My Share of the Task: A Memoir
“. . . the grace notes of a storied career, memorably recounted in this remarkable book.”
General Stanley McChrystal’s book, My Share of the Task, is an autobiographical tragedy well written by a legendary American combat leader.
The tragedy is not his 2010 relief from commanding U.S. forces in Afghanistan after indiscreet comments were reported by a journalist seeking “gotcha!” headlines. Instead, the larger tragedy is the backdrop of Afghanistan itself where we squandered American effort, treasure, and blood as well as General McChrystal’s well-honed leadership talents.
Unlike most memoirs by generals or politicians, this one is long on humility and mercifully short on self aggrandizement.
As a West Pointer, Cadet McChrystal was a bit of a rake, disciplined for hijinks that would barely have raised an eyebrow in a civilian college but earmarked him for lesser things in an academy that produces generals.
Fortunately, his strong suits were leadership, a love of history, and the ability to run hard for long distances, lifelong soldierly traits that bleed through these pages.
Although the author doesn’t say so, every step of his steady rise through the ranks of a Darwinian officer corps is remarkable for its distance from the American mainstream. Parachuting out of perfectly good airplanes as a young officer in the famed 82nd Airborne Division was only the beginning.
Promoted to three-star general after years of constant combat in Iraq, McChrystal was “rewarded” with a Pentagon billet where 18-hour days were followed by hurried nights when, “. . . I ate a quick dinner together before I got up the next day at 3:30 A.M. to run to the Pentagon in time to shower, change . . . and then host the 6:30 A.M. stand-up (staff meeting) . . .”
His early experience as a green beret and a ranger battalion commander positioned the fast-rising officer to play formative roles when the Iranian hostage rescue debacle led to the renascence of American Special Forces.
Despite media hype, most Americans have little understanding of how decisive and utterly lethal these forces have become in the wars of 9/11. Picked to command TF 714—the special operations task force headquartered in Iraq—General McChrystal overcame the hydra-headed legacies of interservice rivalry, interagency wrangling, and bureaucratic inertia to integrate operations with intelligence.
While conventional armies are the mother of all hierarchies, terrorists and guerrillas operate as quintessential networks. To track, find, and destroy them, you must first be prepared to do violence to the bureaucracy and to the bureaucratic mindset, to prize and exploit intelligence just as traditional armies instinctively seize high ground.
The best parts of his book are those chapters in which General McChrystal describes how TF 714 became a laboratory for counter-terrorism, much of it focused on the insurgent network headed by Al Qaida chieftain Abu Musab Al-Zarqawi.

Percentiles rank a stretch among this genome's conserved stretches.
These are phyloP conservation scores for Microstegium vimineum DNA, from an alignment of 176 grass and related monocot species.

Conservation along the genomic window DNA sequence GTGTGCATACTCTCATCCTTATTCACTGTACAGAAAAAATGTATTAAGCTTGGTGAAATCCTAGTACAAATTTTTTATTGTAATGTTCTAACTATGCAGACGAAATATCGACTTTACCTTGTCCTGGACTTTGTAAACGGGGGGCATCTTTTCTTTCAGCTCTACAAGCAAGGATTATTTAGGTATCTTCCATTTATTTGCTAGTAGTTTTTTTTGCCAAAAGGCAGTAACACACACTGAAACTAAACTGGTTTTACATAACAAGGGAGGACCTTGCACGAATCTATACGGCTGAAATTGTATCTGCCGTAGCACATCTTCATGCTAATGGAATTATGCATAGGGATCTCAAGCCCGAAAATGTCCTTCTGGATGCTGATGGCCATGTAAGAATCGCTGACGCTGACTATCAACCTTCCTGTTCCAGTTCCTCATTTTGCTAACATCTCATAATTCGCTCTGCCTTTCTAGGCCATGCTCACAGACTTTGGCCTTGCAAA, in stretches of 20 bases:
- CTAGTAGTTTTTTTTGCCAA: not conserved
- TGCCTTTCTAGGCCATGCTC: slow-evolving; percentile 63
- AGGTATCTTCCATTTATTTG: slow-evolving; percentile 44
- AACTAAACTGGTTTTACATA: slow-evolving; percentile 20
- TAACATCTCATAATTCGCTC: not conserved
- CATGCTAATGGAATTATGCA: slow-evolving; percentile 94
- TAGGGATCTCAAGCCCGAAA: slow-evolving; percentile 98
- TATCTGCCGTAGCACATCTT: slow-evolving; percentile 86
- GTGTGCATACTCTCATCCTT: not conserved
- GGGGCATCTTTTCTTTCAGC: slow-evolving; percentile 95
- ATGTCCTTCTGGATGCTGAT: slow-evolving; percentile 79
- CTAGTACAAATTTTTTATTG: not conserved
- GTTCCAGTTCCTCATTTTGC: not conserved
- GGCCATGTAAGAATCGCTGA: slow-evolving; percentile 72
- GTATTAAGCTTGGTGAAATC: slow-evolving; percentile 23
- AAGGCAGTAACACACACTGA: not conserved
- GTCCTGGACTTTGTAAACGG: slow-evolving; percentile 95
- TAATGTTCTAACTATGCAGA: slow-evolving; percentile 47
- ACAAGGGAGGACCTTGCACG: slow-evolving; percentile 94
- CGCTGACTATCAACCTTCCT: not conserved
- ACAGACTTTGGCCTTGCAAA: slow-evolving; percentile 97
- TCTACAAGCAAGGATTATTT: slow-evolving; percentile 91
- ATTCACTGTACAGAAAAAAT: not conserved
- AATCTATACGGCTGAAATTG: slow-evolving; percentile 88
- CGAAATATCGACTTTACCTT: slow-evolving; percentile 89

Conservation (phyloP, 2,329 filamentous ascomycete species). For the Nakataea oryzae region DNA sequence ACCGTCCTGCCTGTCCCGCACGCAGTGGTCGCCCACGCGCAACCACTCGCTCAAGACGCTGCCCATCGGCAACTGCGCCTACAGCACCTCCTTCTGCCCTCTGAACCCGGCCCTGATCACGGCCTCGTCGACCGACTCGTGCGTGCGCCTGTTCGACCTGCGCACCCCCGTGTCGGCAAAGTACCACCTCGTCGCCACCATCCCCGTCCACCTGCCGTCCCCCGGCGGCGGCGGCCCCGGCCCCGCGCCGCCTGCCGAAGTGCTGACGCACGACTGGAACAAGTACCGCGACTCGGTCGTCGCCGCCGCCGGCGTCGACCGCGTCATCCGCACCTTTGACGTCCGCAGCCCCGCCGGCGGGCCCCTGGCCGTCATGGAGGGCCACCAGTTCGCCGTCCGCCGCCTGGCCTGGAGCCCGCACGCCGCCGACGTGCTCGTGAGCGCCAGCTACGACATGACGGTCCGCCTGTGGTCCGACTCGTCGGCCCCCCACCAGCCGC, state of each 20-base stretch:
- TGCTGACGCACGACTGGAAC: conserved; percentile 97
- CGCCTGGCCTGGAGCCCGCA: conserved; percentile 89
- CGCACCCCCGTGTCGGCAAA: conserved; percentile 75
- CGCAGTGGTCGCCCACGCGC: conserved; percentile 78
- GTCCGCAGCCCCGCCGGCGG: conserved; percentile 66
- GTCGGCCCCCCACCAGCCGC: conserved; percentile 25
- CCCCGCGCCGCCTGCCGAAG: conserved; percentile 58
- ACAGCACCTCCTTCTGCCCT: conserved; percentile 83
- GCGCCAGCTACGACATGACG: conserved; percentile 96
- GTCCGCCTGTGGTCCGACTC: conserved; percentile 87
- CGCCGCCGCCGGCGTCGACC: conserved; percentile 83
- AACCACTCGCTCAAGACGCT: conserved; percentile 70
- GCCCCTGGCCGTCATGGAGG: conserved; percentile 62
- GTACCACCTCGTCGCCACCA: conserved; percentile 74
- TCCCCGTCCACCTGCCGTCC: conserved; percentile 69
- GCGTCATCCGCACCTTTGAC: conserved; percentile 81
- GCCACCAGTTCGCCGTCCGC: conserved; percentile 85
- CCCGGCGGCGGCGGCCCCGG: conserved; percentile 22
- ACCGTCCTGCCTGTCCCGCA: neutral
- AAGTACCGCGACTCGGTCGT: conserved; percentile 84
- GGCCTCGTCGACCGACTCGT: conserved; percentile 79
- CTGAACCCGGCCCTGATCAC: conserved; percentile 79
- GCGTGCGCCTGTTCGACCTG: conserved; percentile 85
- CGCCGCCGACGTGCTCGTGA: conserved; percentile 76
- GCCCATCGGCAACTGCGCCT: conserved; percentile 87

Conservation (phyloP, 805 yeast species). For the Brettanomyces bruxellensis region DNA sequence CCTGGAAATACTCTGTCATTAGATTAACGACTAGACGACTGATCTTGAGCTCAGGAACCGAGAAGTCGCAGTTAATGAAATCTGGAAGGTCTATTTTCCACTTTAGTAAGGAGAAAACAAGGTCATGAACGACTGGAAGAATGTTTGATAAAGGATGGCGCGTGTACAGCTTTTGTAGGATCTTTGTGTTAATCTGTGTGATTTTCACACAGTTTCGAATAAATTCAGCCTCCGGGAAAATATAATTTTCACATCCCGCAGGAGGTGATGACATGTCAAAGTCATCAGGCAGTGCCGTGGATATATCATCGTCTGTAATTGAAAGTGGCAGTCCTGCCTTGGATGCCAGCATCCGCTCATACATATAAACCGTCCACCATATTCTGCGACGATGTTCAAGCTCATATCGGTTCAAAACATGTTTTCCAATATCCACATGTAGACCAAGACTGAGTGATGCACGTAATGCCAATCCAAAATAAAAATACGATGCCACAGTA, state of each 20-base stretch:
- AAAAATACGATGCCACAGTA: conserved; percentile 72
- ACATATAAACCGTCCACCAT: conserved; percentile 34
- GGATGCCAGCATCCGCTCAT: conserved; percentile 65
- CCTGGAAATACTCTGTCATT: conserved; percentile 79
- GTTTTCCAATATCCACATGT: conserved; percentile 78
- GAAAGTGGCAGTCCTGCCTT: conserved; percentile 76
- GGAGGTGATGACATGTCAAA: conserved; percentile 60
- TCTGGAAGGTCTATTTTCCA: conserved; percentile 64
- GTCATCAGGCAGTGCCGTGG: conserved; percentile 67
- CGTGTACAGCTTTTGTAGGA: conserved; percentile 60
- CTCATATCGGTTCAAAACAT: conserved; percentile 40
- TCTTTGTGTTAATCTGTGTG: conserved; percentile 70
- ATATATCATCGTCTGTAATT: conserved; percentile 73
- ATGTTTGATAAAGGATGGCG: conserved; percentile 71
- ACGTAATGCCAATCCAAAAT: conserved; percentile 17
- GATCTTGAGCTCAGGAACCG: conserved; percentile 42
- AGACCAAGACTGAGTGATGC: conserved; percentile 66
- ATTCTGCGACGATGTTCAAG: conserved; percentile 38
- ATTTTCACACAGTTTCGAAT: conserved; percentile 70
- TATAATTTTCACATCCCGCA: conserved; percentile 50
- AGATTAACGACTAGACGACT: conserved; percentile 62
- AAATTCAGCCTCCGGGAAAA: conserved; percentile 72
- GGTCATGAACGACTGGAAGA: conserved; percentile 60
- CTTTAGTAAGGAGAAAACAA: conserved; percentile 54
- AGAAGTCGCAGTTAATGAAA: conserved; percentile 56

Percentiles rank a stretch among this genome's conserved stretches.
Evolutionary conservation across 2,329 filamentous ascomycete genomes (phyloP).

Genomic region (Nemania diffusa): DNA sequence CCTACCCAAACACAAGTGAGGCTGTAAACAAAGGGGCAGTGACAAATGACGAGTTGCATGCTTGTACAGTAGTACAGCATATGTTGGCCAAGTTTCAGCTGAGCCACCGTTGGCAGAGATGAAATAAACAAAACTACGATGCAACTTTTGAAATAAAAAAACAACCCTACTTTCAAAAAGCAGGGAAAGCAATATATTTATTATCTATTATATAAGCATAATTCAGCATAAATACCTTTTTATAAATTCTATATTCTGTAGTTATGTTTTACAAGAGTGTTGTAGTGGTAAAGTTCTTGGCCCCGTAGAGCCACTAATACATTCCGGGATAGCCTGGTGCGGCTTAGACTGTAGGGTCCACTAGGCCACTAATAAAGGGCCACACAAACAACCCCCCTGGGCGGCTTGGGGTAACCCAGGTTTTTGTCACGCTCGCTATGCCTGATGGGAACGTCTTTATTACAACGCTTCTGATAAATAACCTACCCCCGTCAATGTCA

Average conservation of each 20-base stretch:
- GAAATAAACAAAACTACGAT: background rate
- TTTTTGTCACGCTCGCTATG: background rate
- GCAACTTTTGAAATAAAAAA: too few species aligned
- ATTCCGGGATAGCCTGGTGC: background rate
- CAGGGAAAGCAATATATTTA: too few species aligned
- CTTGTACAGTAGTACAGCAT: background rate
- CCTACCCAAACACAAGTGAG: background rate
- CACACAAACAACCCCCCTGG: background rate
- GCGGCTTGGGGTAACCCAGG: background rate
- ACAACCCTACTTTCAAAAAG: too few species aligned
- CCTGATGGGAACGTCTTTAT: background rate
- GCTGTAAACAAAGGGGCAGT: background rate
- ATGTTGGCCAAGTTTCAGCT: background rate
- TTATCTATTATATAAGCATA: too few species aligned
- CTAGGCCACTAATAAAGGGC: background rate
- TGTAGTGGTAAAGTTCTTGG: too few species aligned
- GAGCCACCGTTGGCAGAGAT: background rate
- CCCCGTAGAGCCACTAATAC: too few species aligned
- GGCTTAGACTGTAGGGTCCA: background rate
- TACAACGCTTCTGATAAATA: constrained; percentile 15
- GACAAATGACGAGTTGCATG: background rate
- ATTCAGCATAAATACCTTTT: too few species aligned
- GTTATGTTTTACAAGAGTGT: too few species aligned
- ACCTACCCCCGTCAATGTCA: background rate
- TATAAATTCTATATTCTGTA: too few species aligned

Present and future generations of strategists will study this book carefully for its operations maps, cryptic handwritten diagrams, and forthright descriptions of the Find-Fix-Finish-Exploit-Analyze cycles that narrowed and finally unraveled the network of networks hiding the shadowy Zarqawi. Those chapters alone may ultimately place this volume alongside the works of T. E. Lawrence, the great English military theorist and legendary creator of Arab guerrilla networks.
But just as it was for the British, the American problem is knowing when and where to stop because the choice is either killing the alligators (counterterrorism) or trying to drain the swamp (counterinsurgency).
Even though we know what happened, readers will cringe when General McChrystal wins his fourth star but accepts command of the madcap counter-insurgency effort in Afghanistan.
It is tough sledding when he describes the challenges of pacifying Greater Kandahar, “a sub-region formed by the provinces of Helmand, Kandahar, Zabul and Oruzgan whose economies, tribes and politics were interlinked.”
Despite the dubious relation of that forbidding terrain to any conceivable American strategic interest, General McChrystal insisted on getting a feel for this battlefield by patrolling alongside his soldiers:
“Progress couldn’t be measured by direct attrition of a terrorist network. Combat often erupted unexpectedly: A boom or a plume of dust or the crack of bullets from the distance, yelling, rushing to maneuver, return fire, then silence. Then the same thing the next day. And the day after that, until the geysers of dust claimed a friend . . .”
The crosscurrents of farce and anticlimax notwithstanding, it is almost a relief when, in the book’s closing chapter, General McChrystal is relieved of command and ends 34 years of distinguished service.
But one of the differences between the American military and our masters in government and business is that even while fading away we still try to teach lessons. General McChrystal is no exception, including a succinct discussion on leadership as his epilogue.
Undoubtedly intended as a primer for the CEO-clients now under his tutelage, these are the grace notes of a storied career, memorably recounted in this remarkable book.